MERS: GCC infectious disease security

Dr. Theodore Karasik
Dr. Theodore Karasik
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In the past few weeks, Middle East Respiratory Syndrome (MERS) is becoming an increasing threat to GCC National Health Security. MERS, apparently originating in the Kingdom of Saudi Arabia (KSA), is spreading rapidly to several continents around the globe.

Saudi Deputy Health Minister Ziad Memish has openly spoken about this potential crisis of MERS. Memish said that previous cases had been fought by placing the patient in ICU (intensive care unit) and in the haemo-dialysis unit. It is also important to separate patients and limit physical contact between subjects. At the same time, KSA is sending animal samples to the US for testing in a bid to test the virus and potentially create vaccines. Saudi Arabia, because of the King’s role as Custodian of the Holy Cities, is quite advanced in taking care of, and mitigating, any infection disease.

It is important to point out that KSA provides free healthcare to all pilgrims during the Hajj and also implements stringent infection control measures

Dr. Theodore Karasik

Infectious diseases or contagious diseases are indiscriminate, wildly uncontrollable and are able to independently evolve to counter efforts to suppress their effect. In recent years we have seen scores of outbreaks of H1N1 (Swine Flu), H7N9 (Avian Flu), Bovine Spongiform Encephalopathy (BSE) also known as Mad Cow Disease and Middle East Respiratory Syndrome Coronavirus (MERS), one of six new forms of viruses from the family of Severe Acute Respiratory Syndrome (SARS). Overall, International public-health officials say they are as concerned about the coronavirus as they are about the new H7N9 avian flu virus that recently began sickening people in eastern China. The flu has hit more people than the coronavirus.

Impact on GCC national security: The upcoming Hajj

All GCC states are now on the lookout for new outbreaks of MERS and have established the appropriate mechanisms in each country. As such it is critical to review Saudi Arabia’s Hajj health capabilities.

According to the CDC, the Hajj has become the epicenter of mass migration of millions of Muslims of enormous ethnic diversity. No other mass gathering can compare, either in scale or in regularity. Communicable disease outbreaks of various infectious diseases have been reported repeatedly, during and following the Hajj. Although several months away, Saudi officials are taking precautions concerning The Hajj through the Higher Hajj Committee under the Saudi Ministry of Interior. The annual Hajj pilgrimage to Mecca, Saudi Arabia, is among the largest mass gatherings in the world. It draws about three million Muslims from around the world.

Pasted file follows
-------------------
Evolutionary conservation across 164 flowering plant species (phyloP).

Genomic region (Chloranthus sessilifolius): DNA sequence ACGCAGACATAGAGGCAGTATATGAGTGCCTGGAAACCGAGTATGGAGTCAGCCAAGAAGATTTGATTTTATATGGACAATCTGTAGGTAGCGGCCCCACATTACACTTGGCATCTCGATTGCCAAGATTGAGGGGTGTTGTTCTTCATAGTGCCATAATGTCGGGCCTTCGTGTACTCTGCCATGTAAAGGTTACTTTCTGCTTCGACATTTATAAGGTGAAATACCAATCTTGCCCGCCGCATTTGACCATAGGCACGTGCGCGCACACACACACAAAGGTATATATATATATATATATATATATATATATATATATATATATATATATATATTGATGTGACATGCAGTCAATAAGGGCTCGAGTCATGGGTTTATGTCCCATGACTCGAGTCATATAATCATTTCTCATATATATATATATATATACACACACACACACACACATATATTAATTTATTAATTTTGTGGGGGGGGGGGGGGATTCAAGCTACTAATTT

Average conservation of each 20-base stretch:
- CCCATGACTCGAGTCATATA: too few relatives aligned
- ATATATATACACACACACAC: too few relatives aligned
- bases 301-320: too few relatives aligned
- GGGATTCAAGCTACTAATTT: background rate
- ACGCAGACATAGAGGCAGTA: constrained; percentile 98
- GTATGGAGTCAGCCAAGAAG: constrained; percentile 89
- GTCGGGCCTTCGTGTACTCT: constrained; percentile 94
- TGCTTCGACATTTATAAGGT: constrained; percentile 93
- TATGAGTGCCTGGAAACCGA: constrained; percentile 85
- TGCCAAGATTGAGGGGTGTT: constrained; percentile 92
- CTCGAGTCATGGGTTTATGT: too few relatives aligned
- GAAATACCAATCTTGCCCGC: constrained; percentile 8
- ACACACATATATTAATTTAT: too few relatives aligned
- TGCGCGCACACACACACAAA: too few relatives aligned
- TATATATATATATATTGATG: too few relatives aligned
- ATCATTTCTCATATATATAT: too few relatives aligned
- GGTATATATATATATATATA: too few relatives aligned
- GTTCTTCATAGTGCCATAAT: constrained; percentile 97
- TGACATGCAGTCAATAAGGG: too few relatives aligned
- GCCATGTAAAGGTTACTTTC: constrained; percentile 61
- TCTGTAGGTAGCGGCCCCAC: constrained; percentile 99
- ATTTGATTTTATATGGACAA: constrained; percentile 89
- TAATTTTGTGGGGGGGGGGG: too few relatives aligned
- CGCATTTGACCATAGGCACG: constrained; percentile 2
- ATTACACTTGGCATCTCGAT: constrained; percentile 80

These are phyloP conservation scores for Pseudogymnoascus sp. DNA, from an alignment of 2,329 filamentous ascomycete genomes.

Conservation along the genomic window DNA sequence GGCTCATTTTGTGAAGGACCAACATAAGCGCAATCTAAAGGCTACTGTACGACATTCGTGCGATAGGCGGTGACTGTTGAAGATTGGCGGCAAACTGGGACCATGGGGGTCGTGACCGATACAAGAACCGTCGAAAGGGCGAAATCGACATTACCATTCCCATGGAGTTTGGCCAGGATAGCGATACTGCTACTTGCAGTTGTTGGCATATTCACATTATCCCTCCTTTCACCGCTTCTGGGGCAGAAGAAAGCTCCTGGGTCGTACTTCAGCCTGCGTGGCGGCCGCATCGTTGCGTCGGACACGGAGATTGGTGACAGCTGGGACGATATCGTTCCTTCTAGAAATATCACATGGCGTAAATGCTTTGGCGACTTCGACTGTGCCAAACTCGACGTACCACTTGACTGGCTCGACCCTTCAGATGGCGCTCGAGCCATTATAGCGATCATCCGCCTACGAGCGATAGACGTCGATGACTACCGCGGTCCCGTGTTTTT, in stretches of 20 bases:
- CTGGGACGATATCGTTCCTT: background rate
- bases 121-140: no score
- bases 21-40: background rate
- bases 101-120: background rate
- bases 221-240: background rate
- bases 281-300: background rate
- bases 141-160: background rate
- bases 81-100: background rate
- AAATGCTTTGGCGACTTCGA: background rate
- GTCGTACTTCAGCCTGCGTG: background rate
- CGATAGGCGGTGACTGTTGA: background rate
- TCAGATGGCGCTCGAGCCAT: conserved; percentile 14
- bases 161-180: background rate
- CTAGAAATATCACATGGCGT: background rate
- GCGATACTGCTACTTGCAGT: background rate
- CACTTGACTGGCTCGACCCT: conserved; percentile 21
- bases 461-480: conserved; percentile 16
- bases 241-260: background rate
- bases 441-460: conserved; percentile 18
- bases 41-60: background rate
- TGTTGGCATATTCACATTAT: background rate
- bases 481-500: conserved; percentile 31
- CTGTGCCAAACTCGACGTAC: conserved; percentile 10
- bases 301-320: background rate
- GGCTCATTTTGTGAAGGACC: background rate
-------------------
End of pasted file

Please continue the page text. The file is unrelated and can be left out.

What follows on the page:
It is important to point out that KSA provides free healthcare to all pilgrims during the Hajj and also implements stringent infection control measures. The KSA Ministry of Health (MoH) prepares dozens of hospitals with a total bed capacity reaching over 5000 beds. Moreover, about 150 healthcare centers in the vicinity of the Hajj are equipped with the latest emergency management medical systems and staffed with nearly 20,000 specialized personnel to provide state of the art healthcare to all pilgrims free of charge.

Along the pilgrimage route, the primary medical centers of the MoH, the Saudi National Guard, the Internal Security Forces and the Ministry of Defense and Aviation, provide 24-hour free medical care.

Assisting in the Hajj planning and coordination are two dozen supervisory committees reporting to the Minister of Health. The preventive medicine committee is one of the committees which oversee all key public health and preventative matters during the Hajj. The committee supervises a large number of public health officers who control the ports of entry for all pilgrims (land, sea and airports) and ensure compliance with Saudi MoH requirements for performing Hajj. In addition at least 40 public health teams are distributed around where the Hajj takes place. These include at least two dozen stationary teams located in healthcare facilities and two dozen mobile teams which rotate through the different pilgrim camps.

The public health teams (stationary and mobile) as well as the ports of entry teams report directly to the command center on nine communicable diseases using an electronic surveillance form based on an updated disease case definition submitted via mobile phones. These diseases include influenza, influenza-like illness, meningococcal disease, food poisoning, viral hemorrhagic fevers, yellow fever, cholera, polio, and plague.

Overall, on-going disease surveillance and data analysis is necessary to better understand health risks and strengthen the evidence base for health policy and prevention. The battle against the spread of travel-related infections is a shared responsibility. Countries sending pilgrims should co-ordinate preventive measures by healthcare professionals and community groups and work closely with Saudi officials when engaging a possible pandemic from the MERS outbreak.


Dr. Theodore Karasik is the Director of Research and Consultancy at the Institute for Near East and Gulf Military Analysis (INEGMA) in Dubai, UAE. He is also a Lecturer at University of Wollongong Dubai. Dr. Karasik received his Ph.D in History from the University of California Los Angles

Disclaimer: Views expressed by writers in this section are their own and do not reflect Al Arabiya English's point-of-view.
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